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Sublime MySQL monitoring
Blip was created to solve six real-world problems:
Problem 1: There are no open-source monitoring solutions purpose-built for MySQL
You’re probably thinking “Yes there is:
mysqld_exporter”, but that was purpose-built for Prometheus, not MySQL. For Prometheus to be successful (and it was), it needed exporters for all the major servers, like MySQL.
The same is true for other solutions like the Datadog agent for MySQL and old classics like
mysql-statsd: they were all built to support another product, not built solely for MySQL regardless of other products.
The telltale sign of this problem is that others solutions stops working when you change the other product. For example, the Datadog agent only works with Datadog. If you change to SignalFx, or Chronosphere, or other products, the Datadog agent won’t works. Likewise, if you’re using
mysqld_exporter and change to Datadog, the former won’t work.
Blip was purpose-built for MySQL by MySQL experts. It does one thing and it does it extremely well: collect MySQL metrics. Moreover, it was built to be agnostic (but smart) about the MySQL distribution and version, where MySQL is running, and where the metrics are sent. For example, Blip works with Percona Server running on bare metal on-premise sending metrics to Splunk, or MariaDB running in the cloud sending metrics to Datadog, or MySQL Community Edition running on your laptop dumping metrics to STDOUT.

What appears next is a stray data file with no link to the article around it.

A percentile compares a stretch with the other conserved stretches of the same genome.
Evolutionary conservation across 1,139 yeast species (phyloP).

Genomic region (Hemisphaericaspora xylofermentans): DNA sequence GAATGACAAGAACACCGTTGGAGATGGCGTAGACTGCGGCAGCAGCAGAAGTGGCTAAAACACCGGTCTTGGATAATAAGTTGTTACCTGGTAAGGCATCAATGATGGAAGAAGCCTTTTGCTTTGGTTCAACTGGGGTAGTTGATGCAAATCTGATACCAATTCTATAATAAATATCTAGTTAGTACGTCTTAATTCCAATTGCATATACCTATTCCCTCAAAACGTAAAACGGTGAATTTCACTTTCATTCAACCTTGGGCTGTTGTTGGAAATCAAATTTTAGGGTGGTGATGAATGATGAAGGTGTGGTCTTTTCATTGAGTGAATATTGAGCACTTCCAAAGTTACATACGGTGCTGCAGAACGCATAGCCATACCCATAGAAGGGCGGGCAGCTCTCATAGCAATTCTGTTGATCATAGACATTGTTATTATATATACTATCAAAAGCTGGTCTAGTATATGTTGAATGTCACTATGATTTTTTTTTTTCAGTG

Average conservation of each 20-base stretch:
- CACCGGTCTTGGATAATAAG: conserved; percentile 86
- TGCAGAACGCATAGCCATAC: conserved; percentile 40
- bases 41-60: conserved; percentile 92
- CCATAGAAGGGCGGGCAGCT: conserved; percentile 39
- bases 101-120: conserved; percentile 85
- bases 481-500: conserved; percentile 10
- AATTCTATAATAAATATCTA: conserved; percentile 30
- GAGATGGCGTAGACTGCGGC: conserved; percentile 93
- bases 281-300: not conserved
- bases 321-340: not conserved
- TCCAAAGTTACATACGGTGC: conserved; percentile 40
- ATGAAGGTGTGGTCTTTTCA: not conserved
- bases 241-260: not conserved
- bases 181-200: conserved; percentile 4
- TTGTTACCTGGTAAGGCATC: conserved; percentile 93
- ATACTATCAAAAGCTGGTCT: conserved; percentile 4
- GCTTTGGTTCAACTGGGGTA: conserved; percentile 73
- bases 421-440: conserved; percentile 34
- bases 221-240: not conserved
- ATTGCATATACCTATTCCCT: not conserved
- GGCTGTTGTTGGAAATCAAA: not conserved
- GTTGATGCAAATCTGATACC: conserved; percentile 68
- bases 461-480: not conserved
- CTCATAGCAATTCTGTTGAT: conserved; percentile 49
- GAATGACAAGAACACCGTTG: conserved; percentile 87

Problem 2: Not cloud-native or cloud-aware
Let’s pretend for the moment that the term “cloud-native” is not overhyped. A cloud-native (or cloud-aware) MySQL monitor would make it easy to use IAM authentication with Amazon RDS, for example. Or automatically use the Amazon RDS CA to secure the connection with TLS when connecting to an Amazon RDS instances—that’s cloud-aware. Or more simply: the monitor should be able to collect out-of-band (OOB) MySQL metrics from the cloud provider, like Amazon CloudWatch. Since MySQL in the cloud is increasingly common, being cloud-native or cloud-aware is part of being purpose-built for MySQL.
Blip was built from the ground up to be cloud-native and cloud-aware. For example, it has built-in support for collecting OOB MySQL metrics for Amazon RDS from Amazon CloudWatch. It also has stubs and placeholders for the other major cloud providers: Google Cloud, Microsoft Azure, and Oracle OCI.
Problem 3: Cannot collect new metrics without modifying the core code
SHOW GLOBAL STATUS was essentially the only source of MySQL metrics. But over the years, MySQL metrics scattered into many sources and hundreds of new metrics were added. The pace of change with respect to metrics has slowed a bit with MySQL 8.0, but it certainly has not stopped. Consequently, a MySQL monitor has to make it easy to collect new metrics, but none do. Point in case: Percona
mysqld_exporter was created—and Percona made a lot of changes—because the upstream
mysqld_exporter was not designed to make collecting new metrics easy. As further evidence, look at the pileup of long-standing issues requesting new metrics.